29 June 2020, Writing - part xx270 Writing a Novel, Make it Sense Setting, Stuff
Announcement: Delay, my new novels can be seen on the internet, but my primary publisher has gone out of business—they couldn’t succeed in the past business and publishing environment. I’ll keep you informed, but I need a new publisher. More information can be found at www.ancientlight.com. Check out my novels—I think you’ll really enjoy them.
Introduction: I wrote the novel Aksinya: Enchantment and the Daemon. This was my 21st novel and through this blog, I gave you the entire novel in installments that included commentary on the writing. In the commentary, in addition to other general information on writing, I explained, how the novel was constructed, the metaphors and symbols in it, the writing techniques and tricks I used, and the way I built the scenes. You can look back through this blog and read the entire novel beginning with http://www.pilotlion.blogspot.com/2010/10/new-novel-part-3-girl-and-demon.html.
I’m using this novel as an example of how I produce, market, and eventually (we hope) get a novel published. I’ll keep you informed along the way.
Today’s Blog: To see the steps in the publication process, visit my writing websites http://www.sisteroflight.com/.
The four plus one basic rules I employ when writing:
1. Don’t confuse your readers.
2. Entertain your readers.
3. Ground your readers in the writing.
4. Don’t show (or tell) everything.
4a. Show what can be seen, heard, felt, smelled, and tasted on the stage of the novel.
5. Immerse yourself in the world of your writing.
These are the steps I use to write a novel including the five discrete parts of a novel:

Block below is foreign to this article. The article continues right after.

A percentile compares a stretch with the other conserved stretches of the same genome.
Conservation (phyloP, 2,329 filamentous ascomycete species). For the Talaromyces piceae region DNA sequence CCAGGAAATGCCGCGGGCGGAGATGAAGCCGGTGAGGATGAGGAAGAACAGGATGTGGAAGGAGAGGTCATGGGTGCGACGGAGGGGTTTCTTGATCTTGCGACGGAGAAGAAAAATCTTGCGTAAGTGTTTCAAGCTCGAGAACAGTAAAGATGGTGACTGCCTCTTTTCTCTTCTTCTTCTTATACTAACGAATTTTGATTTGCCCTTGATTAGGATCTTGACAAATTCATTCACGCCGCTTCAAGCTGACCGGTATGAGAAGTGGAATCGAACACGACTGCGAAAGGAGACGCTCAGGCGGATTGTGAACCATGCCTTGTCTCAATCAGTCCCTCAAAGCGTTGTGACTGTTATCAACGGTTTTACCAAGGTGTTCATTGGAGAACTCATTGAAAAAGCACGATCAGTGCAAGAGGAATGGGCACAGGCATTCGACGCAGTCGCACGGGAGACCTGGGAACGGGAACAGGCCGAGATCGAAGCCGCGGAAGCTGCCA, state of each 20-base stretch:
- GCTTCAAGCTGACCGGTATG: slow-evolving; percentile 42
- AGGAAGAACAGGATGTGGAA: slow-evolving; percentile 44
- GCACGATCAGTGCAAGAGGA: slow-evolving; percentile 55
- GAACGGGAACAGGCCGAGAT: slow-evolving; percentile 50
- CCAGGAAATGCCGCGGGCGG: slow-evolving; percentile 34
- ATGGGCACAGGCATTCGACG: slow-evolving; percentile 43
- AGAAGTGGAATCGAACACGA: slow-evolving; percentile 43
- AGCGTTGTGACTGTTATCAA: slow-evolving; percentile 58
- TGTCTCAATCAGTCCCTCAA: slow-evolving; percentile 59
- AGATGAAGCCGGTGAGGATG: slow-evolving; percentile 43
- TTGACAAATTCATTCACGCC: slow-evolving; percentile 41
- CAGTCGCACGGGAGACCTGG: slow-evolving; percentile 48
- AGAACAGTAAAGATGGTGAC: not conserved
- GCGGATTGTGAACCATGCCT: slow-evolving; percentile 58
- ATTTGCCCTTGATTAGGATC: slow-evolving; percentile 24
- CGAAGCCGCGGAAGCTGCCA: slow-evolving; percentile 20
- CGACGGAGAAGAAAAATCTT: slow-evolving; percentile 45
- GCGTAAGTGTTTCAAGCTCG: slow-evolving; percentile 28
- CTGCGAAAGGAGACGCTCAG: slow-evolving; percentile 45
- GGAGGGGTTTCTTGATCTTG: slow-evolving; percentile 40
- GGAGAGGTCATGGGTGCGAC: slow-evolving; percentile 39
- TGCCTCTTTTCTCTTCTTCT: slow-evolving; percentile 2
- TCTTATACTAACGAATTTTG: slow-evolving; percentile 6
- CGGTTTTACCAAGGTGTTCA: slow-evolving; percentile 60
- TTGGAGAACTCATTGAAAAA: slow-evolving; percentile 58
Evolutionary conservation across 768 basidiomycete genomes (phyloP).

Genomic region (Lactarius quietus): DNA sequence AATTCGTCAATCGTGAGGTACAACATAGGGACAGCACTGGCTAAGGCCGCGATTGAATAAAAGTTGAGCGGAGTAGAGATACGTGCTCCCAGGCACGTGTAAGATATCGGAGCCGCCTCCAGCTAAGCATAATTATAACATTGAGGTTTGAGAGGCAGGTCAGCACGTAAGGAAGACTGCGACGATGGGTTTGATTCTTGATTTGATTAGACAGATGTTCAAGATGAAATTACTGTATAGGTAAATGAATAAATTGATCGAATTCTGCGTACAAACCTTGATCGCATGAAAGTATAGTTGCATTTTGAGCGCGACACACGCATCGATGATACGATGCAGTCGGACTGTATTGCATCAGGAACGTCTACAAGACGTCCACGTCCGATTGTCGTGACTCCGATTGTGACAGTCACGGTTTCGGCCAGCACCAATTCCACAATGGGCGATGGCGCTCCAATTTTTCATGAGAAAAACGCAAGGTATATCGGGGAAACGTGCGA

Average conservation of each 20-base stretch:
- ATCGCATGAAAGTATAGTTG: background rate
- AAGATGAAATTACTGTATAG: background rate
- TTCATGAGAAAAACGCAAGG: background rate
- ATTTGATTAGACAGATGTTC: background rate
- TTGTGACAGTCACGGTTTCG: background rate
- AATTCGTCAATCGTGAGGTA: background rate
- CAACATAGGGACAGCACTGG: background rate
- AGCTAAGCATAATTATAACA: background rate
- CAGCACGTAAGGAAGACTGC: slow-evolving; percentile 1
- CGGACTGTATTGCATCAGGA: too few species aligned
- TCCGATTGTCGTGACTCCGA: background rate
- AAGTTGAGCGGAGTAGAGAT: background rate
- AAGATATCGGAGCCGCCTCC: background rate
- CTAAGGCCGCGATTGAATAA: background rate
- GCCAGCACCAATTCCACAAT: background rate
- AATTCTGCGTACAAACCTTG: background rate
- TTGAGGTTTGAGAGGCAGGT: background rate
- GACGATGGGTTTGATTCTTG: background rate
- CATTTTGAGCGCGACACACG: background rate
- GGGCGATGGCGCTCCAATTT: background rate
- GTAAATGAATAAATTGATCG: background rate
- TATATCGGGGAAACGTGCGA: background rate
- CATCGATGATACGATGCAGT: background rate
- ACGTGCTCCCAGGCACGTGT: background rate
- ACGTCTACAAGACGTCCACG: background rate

1. Design the initial scene
2. Develop a theme statement (initial setting, protagonist, protagonist’s helper or antagonist, action statement)
a. Research as required
b. Develop the initial setting
c. Develop the characters
d. Identify the telic flaw (internal and external)
3. Write the initial scene (identify the output: implied setting, implied characters, implied action movement)
4. Write the next scene(s) to the climax (rising action)
5. Write the climax scene
6. Write the falling action scene(s)
7. Write the dénouement scene
I finished writing my 29th novel, working title, Detective, potential title Blue Rose: Enchantment and the Detective. The theme statement is: Lady Azure Rose Wishart, the Chancellor of the Fae, supernatural detective, and all around dangerous girl, finds love, solves cases, breaks heads, and plays golf.
Here is the cover proposal for Blue Rose: Enchantment and the Detective.
The most important scene in any novel is the initial scene, but eventually, you have to move to the rising action. I am continuing to write on my 30th novel, working title Red Sonja. I finished my 29th novel, working title Detective. I’m planning to start on number 31, working title Shifter.
How to begin a novel. Number one thought, we need an entertaining idea. I usually encapsulate such an idea with a theme statement. Since I’m writing a new novel, we need a new theme statement. Here is an initial cut.
For novel 30: Red Sonja, a Soviet spy, infiltrates the X-plane programs at Edwards AFB as a test pilot’s administrative clerk, learns about freedom, and is redeemed.
For novel 31: Deirdre and Sorcha are redirected to French finishing school where they discover difficult mysteries, people, and events.
Here is the scene development outline:
1. Scene input (comes from the previous scene output or is an initial scene)
2. Write the scene setting (place, time, stuff, and characters)
3. Imagine the output, creative elements, plot, telic flaw resolution (climax) and develop the tension and release.
4. Write the scene using the output and creative elements to build the tension.
5. Write the release
6. Write the kicker
Today: Why don’t we go back to the basics and just writing a novel? I can tell you what I do, and show you how I go about putting a novel together. We can start with developing an idea then move into the details of the writing.
To start a novel, I picture an initial scene. I may start from a protagonist or just launch into mental development of an initial scene. I get the idea for an initial scene from all kinds of sources. To help get the creative juices flowing, let’s look at the initial scene.
1. Meeting between the protagonist and the antagonist or the protagonist’s helper
2. Action point in the plot
3. Buildup to an exciting scene
4. Indirect introduction of the protagonist
Ideas. We need ideas. Ideas allow us to figure out the protagonist and the telic flaw. Ideas don’t come fully armed from the mind of Zeus. We need to cultivate ideas.